“What kind of a nation wants to be associated with the mass murder of innocent men, women, and children?” President Trump asked Russia and Iran Friday night after launching air strikes against the Syrian regime. “The nations of the world can be judged by the friends they keep.”
Despite his speechwriters’ best efforts, if there is one thing Donald Trump and Iran share it is an inability to be shamed. Over the last seven years no country has done more, financially and militarily, to back the Bashar al-Assad regime’s mass murder of Syrians than the Islamic Republic of Iran, a theocracy that claims to rule from a moral high ground. Within hours of joint American, French, and British targeted military strikes in Syria, Iranian president Hassan Rouhani calledAssad to pledge his solidarity.
At a time of great economic hardship in Iran, Tehran has provided billions of dollars to arm, train, and pay tens of thousands of Arab, Afghan, and Pakistani Shia militants help Assad crush Sunni Islamist rebels. Tehran, the victim of heinous chemical weapons attacks by Saddam Hussein three decades ago, has provided Assad the means to deliver these same weapons, while simultaneously denying that he uses them. The question is why?
Distilled to its essence, Tehran’s steadfast support for Assad is not driven by the geopolitical or financial interests of the Iranian nation, nor the religious convictions of the Islamic Republic, but by a visceral and seemingly inextinguishable hatred for the state of Israel. As senior Iranian officials like Ali Akbar Velayati, a close adviser to Supreme Leader Ayatollah Ali Khamenei, have commonly said, “The chain of Resistance against Israel by Iran, Syria, Hezbollah, the new Iraqi government and Hamas passes through the Syrian highway. … Syria is the golden ring of the chain of resistance against Israel.” So long as the 78-year-old Khamenei remains in power, this hatred will justify Tehran’s continued commitment of blood and treasure to support Assad’s use of all means necessary—including chemical weapons—to preserve his rule.
Though Israel has virtually no direct impact on the daily lives of Iranians, opposition to the Jewish state has been the most enduring pillar of Iranian revolutionary ideology. Whether Khamenei is giving a speech about agriculture or education, he invariably returns to the evils of Zionism. “The Zionist regime is a true cancer tumor on this region that should be cut off,” Khamenei said in a 2012 speech. “We will support and help any nations, any groups fighting against the Zionist regime across the world.” Given Israel’s military superiority, Khamenei’s stated strategy is not Israel’s short-term annihilation, but its long-term political dissolution. “If Muslims and Palestinians unite and all fight,” he commonly says, “the Zionist regime will not be in existence in 25 years.”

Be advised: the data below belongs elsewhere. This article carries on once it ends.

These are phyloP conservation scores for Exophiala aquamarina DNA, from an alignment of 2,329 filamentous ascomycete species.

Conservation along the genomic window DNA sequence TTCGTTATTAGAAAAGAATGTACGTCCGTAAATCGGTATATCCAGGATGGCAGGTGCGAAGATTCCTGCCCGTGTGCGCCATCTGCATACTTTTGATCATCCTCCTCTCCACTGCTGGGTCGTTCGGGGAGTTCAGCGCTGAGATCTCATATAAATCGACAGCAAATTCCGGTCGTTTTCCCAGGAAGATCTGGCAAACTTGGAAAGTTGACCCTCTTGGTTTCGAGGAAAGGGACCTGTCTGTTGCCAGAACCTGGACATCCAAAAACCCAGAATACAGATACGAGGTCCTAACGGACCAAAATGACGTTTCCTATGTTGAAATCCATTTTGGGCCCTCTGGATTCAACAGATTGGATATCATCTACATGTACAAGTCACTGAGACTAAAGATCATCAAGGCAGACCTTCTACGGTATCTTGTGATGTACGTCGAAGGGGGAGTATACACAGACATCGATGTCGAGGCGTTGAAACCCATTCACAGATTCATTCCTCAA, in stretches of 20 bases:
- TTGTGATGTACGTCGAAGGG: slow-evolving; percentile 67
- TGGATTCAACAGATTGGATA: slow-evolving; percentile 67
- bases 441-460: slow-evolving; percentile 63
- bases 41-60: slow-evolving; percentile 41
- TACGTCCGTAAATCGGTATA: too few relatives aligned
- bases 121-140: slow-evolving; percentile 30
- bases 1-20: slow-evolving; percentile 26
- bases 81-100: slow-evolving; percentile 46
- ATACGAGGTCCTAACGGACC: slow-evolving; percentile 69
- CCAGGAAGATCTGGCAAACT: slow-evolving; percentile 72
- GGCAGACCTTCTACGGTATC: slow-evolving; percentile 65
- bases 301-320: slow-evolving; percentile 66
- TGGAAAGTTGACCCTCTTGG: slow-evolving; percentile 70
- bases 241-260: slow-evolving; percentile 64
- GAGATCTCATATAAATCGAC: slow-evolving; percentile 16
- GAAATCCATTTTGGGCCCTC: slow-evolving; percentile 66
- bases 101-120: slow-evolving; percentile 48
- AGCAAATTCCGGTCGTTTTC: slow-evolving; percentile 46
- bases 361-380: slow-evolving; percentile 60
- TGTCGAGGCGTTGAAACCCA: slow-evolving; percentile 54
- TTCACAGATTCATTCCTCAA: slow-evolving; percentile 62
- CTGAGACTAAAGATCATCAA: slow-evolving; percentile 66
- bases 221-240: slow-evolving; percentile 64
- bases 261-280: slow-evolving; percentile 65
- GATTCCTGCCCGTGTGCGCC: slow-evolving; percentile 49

In ostensibly trying to avenge what he portrays as one injustice, however, Tehran has helped Assad perpetrate a far greater one. The number of Syrian deaths since 2011 (an estimated 500,000, though the UN has stopped counting) is more than five times greater than the approximately 90,000 Palestinians killed in the last 70 years of the Palestinian-Israeli conflict, while more than twice as many Syrians (12 million) as Palestinians have been displaced. Indeed since 2011 far more Palestinians have been killed by Assad (nearly 3,700) than by Israel, including by chemical weapons. “If their way to return Palestinians back home is displacing millions of Syrians,” said my friend Kassem Eid, one of around half a million Palestinian refugees who grew up in Syria, and a victim of one of Assad’s chemical weapons attack, “I don’t want to go back to Palestine.”
The Iran-Assad alliance is a study in contradictions. While Iranian advocates for secularism are viciously repressed, Assad routinely says, “The most important thing is that Syria should be secular.” Iranian women who defy the mandatory hijab are subject to violence and imprisonment, while Hezbollah fighters celebrate military victories in Damascus nightclubs alongside scantily-cladescorts. While nude Renaissance art is censored in Europe so as not to offend the religious sensibilities of visiting Iranian officials, Assad’s forces have deliberately used rape as a tool of repression against opponents. Khamenei implores his subjects to buy Iranian products to boost economic self-sufficiency, while Tehran’s largesse has helped subsidize Assad’s wife Asmaa—an unveiled fashionista—sustain what looks like her primary passion: shopping in London.
From the outset of the Syrian uprising in 2011, Assad and Iran assiduously sought to crush moderate opposition and indulge radical Islamists in order to engineer a no-win proposition for the West: Assad or jihadists. Yet Tehran has tried to portray its role in Syria as an existential battle for Iran, against the forces of Sunni radicalism. “Syria is Iran’s 35th province,” said Mehdi Taeb, a head of the Revolutionary Guards intelligence wing and a close advisor to Iranian Supreme Leader Ayatollah Ali Khamenei. “If we lose Syria we won’t be able to hold Tehran.” While Assad’s collapse would undoubtedly be a strategic blow to the Islamic Republic, Iran has been a nation-state for virtually 2,500 years before now without the benefit of a Syrian vassal state. Just as Russia outlived the USSR, so will Iran outlive the Islamic Republic.